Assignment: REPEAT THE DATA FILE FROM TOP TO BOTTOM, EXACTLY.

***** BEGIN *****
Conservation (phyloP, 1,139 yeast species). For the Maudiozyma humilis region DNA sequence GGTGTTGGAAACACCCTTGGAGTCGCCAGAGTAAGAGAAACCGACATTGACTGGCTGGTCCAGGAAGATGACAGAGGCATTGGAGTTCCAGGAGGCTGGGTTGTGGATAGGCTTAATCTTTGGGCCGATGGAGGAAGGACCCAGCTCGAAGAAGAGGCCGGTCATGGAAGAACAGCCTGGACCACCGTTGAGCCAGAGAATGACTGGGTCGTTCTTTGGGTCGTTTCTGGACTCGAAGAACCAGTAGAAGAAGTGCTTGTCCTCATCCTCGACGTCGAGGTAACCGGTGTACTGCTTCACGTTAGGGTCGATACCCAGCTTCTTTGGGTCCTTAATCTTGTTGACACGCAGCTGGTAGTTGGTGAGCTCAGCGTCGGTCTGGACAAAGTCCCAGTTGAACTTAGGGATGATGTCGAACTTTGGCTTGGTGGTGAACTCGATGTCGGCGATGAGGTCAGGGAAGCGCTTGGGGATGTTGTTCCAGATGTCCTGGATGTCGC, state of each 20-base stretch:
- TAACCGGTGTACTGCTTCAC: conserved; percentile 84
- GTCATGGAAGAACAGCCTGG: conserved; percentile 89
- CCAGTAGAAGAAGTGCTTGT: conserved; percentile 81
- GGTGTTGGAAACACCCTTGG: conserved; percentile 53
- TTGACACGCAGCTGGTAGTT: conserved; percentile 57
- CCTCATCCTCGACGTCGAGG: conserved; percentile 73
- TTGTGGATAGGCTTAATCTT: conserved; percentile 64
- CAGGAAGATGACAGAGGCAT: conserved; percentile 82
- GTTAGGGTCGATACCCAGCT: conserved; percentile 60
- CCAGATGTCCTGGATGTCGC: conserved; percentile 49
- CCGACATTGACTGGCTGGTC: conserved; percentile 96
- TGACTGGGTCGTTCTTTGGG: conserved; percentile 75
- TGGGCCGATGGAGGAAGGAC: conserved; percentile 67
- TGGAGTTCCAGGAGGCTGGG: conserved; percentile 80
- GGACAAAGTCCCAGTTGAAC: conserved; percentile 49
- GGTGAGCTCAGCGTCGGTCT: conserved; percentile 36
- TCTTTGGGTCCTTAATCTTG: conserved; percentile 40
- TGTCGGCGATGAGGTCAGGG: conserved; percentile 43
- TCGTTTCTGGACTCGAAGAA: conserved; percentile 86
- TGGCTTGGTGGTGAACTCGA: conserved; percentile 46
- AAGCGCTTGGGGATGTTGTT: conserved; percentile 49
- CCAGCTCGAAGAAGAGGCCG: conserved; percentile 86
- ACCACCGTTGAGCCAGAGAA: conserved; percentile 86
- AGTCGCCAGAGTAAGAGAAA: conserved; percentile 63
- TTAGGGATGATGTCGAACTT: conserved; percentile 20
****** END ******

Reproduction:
Conservation (phyloP, 1,139 yeast species). For the Maudiozyma humilis region DNA sequence GGTGTTGGAAACACCCTTGGAGTCGCCAGAGTAAGAGAAACCGACATTGACTGGCTGGTCCAGGAAGATGACAGAGGCATTGGAGTTCCAGGAGGCTGGGTTGTGGATAGGCTTAATCTTTGGGCCGATGGAGGAAGGACCCAGCTCGAAGAAGAGGCCGGTCATGGAAGAACAGCCTGGACCACCGTTGAGCCAGAGAATGACTGGGTCGTTCTTTGGGTCGTTTCTGGACTCGAAGAACCAGTAGAAGAAGTGCTTGTCCTCATCCTCGACGTCGAGGTAACCGGTGTACTGCTTCACGTTAGGGTCGATACCCAGCTTCTTTGGGTCCTTAATCTTGTTGACACGCAGCTGGTAGTTGGTGAGCTCAGCGTCGGTCTGGACAAAGTCCCAGTTGAACTTAGGGATGATGTCGAACTTTGGCTTGGTGGTGAACTCGATGTCGGCGATGAGGTCAGGGAAGCGCTTGGGGATGTTGTTCCAGATGTCCTGGATGTCGC, state of each 20-base stretch:
- TAACCGGTGTACTGCTTCAC: conserved; percentile 84
- GTCATGGAAGAACAGCCTGG: conserved; percentile 89
- CCAGTAGAAGAAGTGCTTGT: conserved; percentile 81
- GGTGTTGGAAACACCCTTGG: conserved; percentile 53
- TTGACACGCAGCTGGTAGTT: conserved; percentile 57
- CCTCATCCTCGACGTCGAGG: conserved; percentile 73
- TTGTGGATAGGCTTAATCTT: conserved; percentile 64
- CAGGAAGATGACAGAGGCAT: conserved; percentile 82
- GTTAGGGTCGATACCCAGCT: conserved; percentile 60
- CCAGATGTCCTGGATGTCGC: conserved; percentile 49
- CCGACATTGACTGGCTGGTC: conserved; percentile 96
- TGACTGGGTCGTTCTTTGGG: conserved; percentile 75
- TGGGCCGATGGAGGAAGGAC: conserved; percentile 67
- TGGAGTTCCAGGAGGCTGGG: conserved; percentile 80
- GGACAAAGTCCCAGTTGAAC: conserved; percentile 49
- GGTGAGCTCAGCGTCGGTCT: conserved; percentile 36
- TCTTTGGGTCCTTAATCTTG: conserved; percentile 40
- TGTCGGCGATGAGGTCAGGG: conserved; percentile 43
- TCGTTTCTGGACTCGAAGAA: conserved; percentile 86
- TGGCTTGGTGGTGAACTCGA: conserved; percentile 46
- AAGCGCTTGGGGATGTTGTT: conserved; percentile 49
- CCAGCTCGAAGAAGAGGCCG: conserved; percentile 86
- ACCACCGTTGAGCCAGAGAA: conserved; percentile 86
- AGTCGCCAGAGTAAGAGAAA: conserved; percentile 63
- TTAGGGATGATGTCGAACTT: conserved; percentile 20